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Did you know January is Radon Action Month?

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Mark DannehlWhat is radon?
Radon is an invisible, odorless radioactive gas that is present in nearly all homes (regardless of age) and in every region of Wisconsin. Since radon comes from the soil beneath your home, gaps, cracks, and openings to soil through basement floors and walls allow radon gas to seep into your home.

Why should I be concerned about radon in my home?
Radon is the leading cause of lung cancer death among nonsmokers in the U.S.

How do I know if I have a high level of radon in my home?
You’ll need to purchase a radon test kit online or from a home improvement store. Follow the directions on the package and send the test kit to a participating test lab to get your results.

What is considered a “high level” of radon inside a home?
The U.S. Environmental Protection Agency (EPA)’s guideline says that a radon reading of higher than 4 pCi/L for the year average on the main floor is considered an elevated risk. You may need to take multiple tests to confirm. A reading lower than 4 pCi/L means your home has low radon levels and no follow-up is needed. Anything between 4 and 8 pCi/L should be monitored closely, and a reading above 8 pCi/L means that steps should be taken to mitigate radon exposure in your home. Keep in mind, radon levels can fluctuate throughout the year, so while you may have a high radon reading in summer, it may be much less in the winter. You'll need to test your home to find out.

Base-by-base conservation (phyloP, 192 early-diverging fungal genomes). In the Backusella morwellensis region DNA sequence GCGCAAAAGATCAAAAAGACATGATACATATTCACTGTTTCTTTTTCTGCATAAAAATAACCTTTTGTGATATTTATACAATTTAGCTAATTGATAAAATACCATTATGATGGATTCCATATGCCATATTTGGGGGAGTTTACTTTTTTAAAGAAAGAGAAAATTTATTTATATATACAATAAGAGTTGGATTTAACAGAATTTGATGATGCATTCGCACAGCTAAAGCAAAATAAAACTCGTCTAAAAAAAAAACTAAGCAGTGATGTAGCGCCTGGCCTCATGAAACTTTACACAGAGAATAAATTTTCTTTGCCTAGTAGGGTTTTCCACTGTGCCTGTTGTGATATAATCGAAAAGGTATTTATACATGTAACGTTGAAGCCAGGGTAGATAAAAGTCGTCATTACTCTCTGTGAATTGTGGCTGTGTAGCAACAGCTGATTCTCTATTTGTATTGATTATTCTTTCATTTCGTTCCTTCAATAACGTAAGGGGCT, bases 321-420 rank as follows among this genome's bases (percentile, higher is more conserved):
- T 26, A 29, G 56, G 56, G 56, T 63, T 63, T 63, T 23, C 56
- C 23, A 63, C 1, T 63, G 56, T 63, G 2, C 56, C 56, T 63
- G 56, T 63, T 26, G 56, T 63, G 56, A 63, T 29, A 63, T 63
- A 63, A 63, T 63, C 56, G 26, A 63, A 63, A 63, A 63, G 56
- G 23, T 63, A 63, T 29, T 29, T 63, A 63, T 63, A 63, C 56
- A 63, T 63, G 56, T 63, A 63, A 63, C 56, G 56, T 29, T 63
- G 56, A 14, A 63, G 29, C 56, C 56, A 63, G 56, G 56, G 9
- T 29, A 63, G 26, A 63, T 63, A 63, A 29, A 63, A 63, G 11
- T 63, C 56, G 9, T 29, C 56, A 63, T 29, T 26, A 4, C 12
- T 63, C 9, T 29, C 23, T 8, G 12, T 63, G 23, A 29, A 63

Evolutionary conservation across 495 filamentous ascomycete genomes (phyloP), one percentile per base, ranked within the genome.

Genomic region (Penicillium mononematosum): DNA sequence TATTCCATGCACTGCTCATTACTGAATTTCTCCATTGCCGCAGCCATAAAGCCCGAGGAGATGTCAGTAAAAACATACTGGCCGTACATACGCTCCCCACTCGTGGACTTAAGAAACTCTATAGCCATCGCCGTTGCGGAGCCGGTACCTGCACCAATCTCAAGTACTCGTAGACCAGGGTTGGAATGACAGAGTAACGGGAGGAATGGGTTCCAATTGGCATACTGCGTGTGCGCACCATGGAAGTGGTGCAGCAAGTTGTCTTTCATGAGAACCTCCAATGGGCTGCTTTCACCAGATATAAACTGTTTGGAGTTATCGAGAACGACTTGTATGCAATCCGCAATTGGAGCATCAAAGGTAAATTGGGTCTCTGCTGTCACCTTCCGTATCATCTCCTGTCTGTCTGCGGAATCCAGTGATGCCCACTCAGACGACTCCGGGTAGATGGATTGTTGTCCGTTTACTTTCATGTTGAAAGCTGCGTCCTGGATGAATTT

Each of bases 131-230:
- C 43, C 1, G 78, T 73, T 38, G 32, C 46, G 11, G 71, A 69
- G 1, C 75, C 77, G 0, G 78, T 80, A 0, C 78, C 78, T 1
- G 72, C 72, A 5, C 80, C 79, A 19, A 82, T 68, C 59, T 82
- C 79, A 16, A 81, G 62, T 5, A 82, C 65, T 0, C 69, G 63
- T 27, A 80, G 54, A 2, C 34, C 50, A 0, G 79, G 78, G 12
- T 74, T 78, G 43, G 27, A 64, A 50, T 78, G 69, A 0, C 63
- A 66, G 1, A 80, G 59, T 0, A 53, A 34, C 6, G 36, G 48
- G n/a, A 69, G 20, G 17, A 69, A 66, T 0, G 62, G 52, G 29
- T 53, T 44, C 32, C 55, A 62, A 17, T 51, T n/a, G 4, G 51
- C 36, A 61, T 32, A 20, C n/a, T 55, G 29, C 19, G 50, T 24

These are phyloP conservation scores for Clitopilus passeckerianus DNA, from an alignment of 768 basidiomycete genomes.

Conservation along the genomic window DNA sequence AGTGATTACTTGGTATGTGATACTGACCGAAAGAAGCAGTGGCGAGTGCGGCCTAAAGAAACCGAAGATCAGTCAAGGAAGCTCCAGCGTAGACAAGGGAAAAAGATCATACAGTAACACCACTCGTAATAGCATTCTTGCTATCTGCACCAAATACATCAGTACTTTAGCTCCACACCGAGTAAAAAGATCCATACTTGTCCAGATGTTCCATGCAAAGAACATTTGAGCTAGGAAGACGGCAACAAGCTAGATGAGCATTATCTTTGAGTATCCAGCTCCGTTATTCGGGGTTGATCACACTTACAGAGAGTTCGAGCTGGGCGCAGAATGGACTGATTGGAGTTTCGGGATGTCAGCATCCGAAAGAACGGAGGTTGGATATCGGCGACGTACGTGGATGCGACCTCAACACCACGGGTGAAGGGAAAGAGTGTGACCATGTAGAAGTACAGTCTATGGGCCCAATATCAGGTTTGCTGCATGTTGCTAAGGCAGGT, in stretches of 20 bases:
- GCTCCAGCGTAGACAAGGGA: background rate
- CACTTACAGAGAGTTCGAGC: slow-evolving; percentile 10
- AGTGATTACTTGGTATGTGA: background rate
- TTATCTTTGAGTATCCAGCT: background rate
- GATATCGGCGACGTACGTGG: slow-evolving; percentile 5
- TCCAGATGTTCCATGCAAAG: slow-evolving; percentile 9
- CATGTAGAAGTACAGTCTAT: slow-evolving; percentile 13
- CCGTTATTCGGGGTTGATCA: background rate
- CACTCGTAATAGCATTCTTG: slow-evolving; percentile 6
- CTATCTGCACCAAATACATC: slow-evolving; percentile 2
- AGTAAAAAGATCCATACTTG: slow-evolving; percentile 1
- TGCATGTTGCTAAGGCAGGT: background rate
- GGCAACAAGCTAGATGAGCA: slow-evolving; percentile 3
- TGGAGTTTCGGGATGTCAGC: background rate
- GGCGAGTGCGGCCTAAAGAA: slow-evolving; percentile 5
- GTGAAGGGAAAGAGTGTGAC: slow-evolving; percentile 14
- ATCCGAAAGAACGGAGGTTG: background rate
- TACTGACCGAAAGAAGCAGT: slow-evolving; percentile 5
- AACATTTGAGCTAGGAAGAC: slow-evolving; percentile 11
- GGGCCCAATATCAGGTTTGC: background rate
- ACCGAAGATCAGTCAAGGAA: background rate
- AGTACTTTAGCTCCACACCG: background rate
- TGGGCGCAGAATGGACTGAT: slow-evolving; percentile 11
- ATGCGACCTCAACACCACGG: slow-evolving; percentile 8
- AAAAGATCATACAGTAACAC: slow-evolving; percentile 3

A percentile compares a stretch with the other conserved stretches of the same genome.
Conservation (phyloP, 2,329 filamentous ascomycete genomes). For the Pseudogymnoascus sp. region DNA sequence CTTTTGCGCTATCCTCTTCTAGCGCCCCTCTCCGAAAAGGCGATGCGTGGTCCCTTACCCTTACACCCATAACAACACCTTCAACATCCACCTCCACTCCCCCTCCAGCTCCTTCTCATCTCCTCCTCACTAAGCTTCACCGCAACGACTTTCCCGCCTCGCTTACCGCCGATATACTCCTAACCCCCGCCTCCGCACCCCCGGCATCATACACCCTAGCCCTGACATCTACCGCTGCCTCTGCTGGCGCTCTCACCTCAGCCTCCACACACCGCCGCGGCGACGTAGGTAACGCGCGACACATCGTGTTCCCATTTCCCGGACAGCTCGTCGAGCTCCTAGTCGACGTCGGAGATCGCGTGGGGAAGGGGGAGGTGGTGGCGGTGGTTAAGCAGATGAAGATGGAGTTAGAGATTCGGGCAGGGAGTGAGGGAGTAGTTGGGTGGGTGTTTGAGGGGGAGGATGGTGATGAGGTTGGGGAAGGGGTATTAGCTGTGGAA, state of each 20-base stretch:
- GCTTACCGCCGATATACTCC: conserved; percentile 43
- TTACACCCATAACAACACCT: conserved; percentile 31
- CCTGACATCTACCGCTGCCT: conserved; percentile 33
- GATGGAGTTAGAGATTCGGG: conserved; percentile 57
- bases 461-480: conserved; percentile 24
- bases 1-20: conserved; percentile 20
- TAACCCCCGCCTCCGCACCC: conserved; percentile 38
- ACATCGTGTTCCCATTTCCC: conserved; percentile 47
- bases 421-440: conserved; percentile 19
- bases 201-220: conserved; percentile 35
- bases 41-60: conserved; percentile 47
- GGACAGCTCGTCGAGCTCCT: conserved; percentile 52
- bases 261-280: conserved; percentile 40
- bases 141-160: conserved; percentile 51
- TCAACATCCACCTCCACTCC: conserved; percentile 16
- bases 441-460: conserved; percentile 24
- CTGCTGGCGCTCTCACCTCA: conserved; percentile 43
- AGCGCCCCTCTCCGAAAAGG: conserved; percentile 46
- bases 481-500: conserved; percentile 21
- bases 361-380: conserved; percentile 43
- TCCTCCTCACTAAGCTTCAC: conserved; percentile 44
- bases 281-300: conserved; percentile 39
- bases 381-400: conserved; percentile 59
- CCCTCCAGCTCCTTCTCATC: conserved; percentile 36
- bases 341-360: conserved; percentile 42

What is radon mitigation?
To mitigate radon exposure in a home, a contractor would typically seal cracks, gaps and openings in your basement. Depending on the average radon levels present in your home, a sub-slab depressurization system would also need to be installed. A continuously running fan and exhaust system together effectively reduces the air pressure below your basement floor and allows air in the basement to flow down to the depressurized zone and lessen radon levels.

More information about radon exposure, mitigation, and more can be found on the web.

Mark Dannehl, Personal Insurance Consultant